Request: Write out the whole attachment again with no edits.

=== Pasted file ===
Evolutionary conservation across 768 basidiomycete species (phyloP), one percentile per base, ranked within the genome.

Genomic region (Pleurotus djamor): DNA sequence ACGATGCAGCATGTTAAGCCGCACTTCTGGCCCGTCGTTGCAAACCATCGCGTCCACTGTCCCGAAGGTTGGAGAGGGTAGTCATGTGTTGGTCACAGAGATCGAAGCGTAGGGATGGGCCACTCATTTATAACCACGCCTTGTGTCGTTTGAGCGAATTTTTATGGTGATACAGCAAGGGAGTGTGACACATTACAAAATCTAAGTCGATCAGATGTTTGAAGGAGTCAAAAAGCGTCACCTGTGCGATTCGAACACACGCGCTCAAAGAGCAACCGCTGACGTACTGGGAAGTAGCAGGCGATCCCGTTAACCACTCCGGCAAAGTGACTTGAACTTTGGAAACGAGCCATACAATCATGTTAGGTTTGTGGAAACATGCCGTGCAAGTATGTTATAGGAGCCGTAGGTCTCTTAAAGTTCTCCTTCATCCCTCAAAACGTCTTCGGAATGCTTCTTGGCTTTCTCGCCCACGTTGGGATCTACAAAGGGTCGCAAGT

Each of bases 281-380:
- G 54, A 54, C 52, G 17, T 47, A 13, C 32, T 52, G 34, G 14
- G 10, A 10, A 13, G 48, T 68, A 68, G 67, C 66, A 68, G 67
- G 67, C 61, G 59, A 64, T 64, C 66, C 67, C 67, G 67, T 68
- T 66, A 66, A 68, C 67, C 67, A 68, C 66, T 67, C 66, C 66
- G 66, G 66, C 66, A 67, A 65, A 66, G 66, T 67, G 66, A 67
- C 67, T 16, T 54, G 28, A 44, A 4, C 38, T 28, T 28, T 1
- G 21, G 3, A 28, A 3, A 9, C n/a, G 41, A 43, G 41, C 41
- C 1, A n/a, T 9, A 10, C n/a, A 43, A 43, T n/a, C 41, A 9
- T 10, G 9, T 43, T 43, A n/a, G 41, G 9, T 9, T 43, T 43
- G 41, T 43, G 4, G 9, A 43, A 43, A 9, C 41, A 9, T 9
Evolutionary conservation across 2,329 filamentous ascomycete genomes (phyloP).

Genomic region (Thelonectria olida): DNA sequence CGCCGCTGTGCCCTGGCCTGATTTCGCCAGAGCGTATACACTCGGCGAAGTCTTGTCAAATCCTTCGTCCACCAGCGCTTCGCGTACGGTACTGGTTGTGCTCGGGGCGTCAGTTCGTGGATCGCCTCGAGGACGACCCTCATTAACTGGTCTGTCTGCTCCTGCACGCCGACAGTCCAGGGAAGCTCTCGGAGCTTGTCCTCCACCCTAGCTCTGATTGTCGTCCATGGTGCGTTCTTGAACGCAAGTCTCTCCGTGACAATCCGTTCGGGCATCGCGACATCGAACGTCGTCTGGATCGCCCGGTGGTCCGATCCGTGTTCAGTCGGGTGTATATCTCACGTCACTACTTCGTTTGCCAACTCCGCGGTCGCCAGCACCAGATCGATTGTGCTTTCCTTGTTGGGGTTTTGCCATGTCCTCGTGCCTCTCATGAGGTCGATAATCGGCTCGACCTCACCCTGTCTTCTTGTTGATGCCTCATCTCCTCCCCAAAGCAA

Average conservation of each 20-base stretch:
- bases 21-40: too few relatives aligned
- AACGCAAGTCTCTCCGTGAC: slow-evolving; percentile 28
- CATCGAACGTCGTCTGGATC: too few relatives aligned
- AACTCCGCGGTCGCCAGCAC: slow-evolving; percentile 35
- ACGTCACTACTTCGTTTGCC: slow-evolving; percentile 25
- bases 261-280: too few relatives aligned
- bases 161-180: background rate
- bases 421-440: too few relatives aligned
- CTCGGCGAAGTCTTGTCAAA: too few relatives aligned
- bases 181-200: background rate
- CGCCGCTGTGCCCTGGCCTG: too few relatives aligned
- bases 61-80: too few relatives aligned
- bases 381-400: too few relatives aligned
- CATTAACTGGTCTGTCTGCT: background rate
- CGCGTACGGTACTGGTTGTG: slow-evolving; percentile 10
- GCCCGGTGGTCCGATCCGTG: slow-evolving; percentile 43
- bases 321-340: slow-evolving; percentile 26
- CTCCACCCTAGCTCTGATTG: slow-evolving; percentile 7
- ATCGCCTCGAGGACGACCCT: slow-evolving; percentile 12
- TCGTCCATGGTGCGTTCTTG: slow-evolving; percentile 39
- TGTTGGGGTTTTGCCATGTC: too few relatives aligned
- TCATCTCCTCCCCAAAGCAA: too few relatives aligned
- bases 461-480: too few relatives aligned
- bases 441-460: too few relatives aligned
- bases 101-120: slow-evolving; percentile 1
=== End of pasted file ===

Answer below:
Evolutionary conservation across 768 basidiomycete species (phyloP), one percentile per base, ranked within the genome.

Genomic region (Pleurotus djamor): DNA sequence ACGATGCAGCATGTTAAGCCGCACTTCTGGCCCGTCGTTGCAAACCATCGCGTCCACTGTCCCGAAGGTTGGAGAGGGTAGTCATGTGTTGGTCACAGAGATCGAAGCGTAGGGATGGGCCACTCATTTATAACCACGCCTTGTGTCGTTTGAGCGAATTTTTATGGTGATACAGCAAGGGAGTGTGACACATTACAAAATCTAAGTCGATCAGATGTTTGAAGGAGTCAAAAAGCGTCACCTGTGCGATTCGAACACACGCGCTCAAAGAGCAACCGCTGACGTACTGGGAAGTAGCAGGCGATCCCGTTAACCACTCCGGCAAAGTGACTTGAACTTTGGAAACGAGCCATACAATCATGTTAGGTTTGTGGAAACATGCCGTGCAAGTATGTTATAGGAGCCGTAGGTCTCTTAAAGTTCTCCTTCATCCCTCAAAACGTCTTCGGAATGCTTCTTGGCTTTCTCGCCCACGTTGGGATCTACAAAGGGTCGCAAGT

Each of bases 281-380:
- G 54, A 54, C 52, G 17, T 47, A 13, C 32, T 52, G 34, G 14
- G 10, A 10, A 13, G 48, T 68, A 68, G 67, C 66, A 68, G 67
- G 67, C 61, G 59, A 64, T 64, C 66, C 67, C 67, G 67, T 68
- T 66, A 66, A 68, C 67, C 67, A 68, C 66, T 67, C 66, C 66
- G 66, G 66, C 66, A 67, A 65, A 66, G 66, T 67, G 66, A 67
- C 67, T 16, T 54, G 28, A 44, A 4, C 38, T 28, T 28, T 1
- G 21, G 3, A 28, A 3, A 9, C n/a, G 41, A 43, G 41, C 41
- C 1, A n/a, T 9, A 10, C n/a, A 43, A 43, T n/a, C 41, A 9
- T 10, G 9, T 43, T 43, A n/a, G 41, G 9, T 9, T 43, T 43
- G 41, T 43, G 4, G 9, A 43, A 43, A 9, C 41, A 9, T 9
Evolutionary conservation across 2,329 filamentous ascomycete genomes (phyloP).

Genomic region (Thelonectria olida): DNA sequence CGCCGCTGTGCCCTGGCCTGATTTCGCCAGAGCGTATACACTCGGCGAAGTCTTGTCAAATCCTTCGTCCACCAGCGCTTCGCGTACGGTACTGGTTGTGCTCGGGGCGTCAGTTCGTGGATCGCCTCGAGGACGACCCTCATTAACTGGTCTGTCTGCTCCTGCACGCCGACAGTCCAGGGAAGCTCTCGGAGCTTGTCCTCCACCCTAGCTCTGATTGTCGTCCATGGTGCGTTCTTGAACGCAAGTCTCTCCGTGACAATCCGTTCGGGCATCGCGACATCGAACGTCGTCTGGATCGCCCGGTGGTCCGATCCGTGTTCAGTCGGGTGTATATCTCACGTCACTACTTCGTTTGCCAACTCCGCGGTCGCCAGCACCAGATCGATTGTGCTTTCCTTGTTGGGGTTTTGCCATGTCCTCGTGCCTCTCATGAGGTCGATAATCGGCTCGACCTCACCCTGTCTTCTTGTTGATGCCTCATCTCCTCCCCAAAGCAA

Average conservation of each 20-base stretch:
- bases 21-40: too few relatives aligned
- AACGCAAGTCTCTCCGTGAC: slow-evolving; percentile 28
- CATCGAACGTCGTCTGGATC: too few relatives aligned
- AACTCCGCGGTCGCCAGCAC: slow-evolving; percentile 35
- ACGTCACTACTTCGTTTGCC: slow-evolving; percentile 25
- bases 261-280: too few relatives aligned
- bases 161-180: background rate
- bases 421-440: too few relatives aligned
- CTCGGCGAAGTCTTGTCAAA: too few relatives aligned
- bases 181-200: background rate
- CGCCGCTGTGCCCTGGCCTG: too few relatives aligned
- bases 61-80: too few relatives aligned
- bases 381-400: too few relatives aligned
- CATTAACTGGTCTGTCTGCT: background rate
- CGCGTACGGTACTGGTTGTG: slow-evolving; percentile 10
- GCCCGGTGGTCCGATCCGTG: slow-evolving; percentile 43
- bases 321-340: slow-evolving; percentile 26
- CTCCACCCTAGCTCTGATTG: slow-evolving; percentile 7
- ATCGCCTCGAGGACGACCCT: slow-evolving; percentile 12
- TCGTCCATGGTGCGTTCTTG: slow-evolving; percentile 39
- TGTTGGGGTTTTGCCATGTC: too few relatives aligned
- TCATCTCCTCCCCAAAGCAA: too few relatives aligned
- bases 461-480: too few relatives aligned
- bases 441-460: too few relatives aligned
- bases 101-120: slow-evolving; percentile 1